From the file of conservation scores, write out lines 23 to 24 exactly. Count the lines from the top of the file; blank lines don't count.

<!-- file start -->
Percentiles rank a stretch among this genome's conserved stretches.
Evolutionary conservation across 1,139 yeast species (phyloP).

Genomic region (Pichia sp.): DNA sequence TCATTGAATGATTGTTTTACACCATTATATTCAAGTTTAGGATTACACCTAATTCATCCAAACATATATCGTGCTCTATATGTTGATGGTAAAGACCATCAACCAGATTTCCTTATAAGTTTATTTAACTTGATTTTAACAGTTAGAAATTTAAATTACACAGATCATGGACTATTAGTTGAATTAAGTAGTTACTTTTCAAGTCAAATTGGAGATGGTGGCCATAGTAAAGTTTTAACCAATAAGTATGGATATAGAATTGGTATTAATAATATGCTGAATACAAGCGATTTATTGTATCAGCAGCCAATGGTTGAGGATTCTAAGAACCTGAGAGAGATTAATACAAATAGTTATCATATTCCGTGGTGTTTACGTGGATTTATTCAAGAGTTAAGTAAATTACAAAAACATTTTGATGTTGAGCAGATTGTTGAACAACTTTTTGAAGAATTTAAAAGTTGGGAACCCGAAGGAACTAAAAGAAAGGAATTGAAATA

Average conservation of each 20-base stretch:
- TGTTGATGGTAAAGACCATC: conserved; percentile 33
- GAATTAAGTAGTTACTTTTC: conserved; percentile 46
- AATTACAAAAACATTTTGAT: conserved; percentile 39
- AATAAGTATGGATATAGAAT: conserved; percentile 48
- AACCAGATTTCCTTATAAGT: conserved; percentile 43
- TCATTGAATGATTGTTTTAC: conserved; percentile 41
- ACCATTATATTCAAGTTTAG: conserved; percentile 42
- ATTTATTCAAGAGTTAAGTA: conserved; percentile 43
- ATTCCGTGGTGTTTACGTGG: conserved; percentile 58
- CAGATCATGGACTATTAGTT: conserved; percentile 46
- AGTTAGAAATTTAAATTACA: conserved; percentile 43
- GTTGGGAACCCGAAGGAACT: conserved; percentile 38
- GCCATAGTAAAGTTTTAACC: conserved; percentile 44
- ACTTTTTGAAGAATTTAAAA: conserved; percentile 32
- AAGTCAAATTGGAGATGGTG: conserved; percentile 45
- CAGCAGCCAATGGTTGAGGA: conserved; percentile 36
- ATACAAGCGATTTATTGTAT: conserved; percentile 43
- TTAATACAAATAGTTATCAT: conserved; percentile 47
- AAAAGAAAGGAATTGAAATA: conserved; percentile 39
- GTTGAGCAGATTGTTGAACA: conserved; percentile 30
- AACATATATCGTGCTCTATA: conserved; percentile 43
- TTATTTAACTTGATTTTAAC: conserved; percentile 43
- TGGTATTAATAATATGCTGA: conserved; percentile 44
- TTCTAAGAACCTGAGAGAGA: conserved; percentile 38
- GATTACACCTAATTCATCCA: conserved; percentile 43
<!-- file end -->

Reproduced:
- AAAAGAAAGGAATTGAAATA: conserved; percentile 39
- GTTGAGCAGATTGTTGAACA: conserved; percentile 30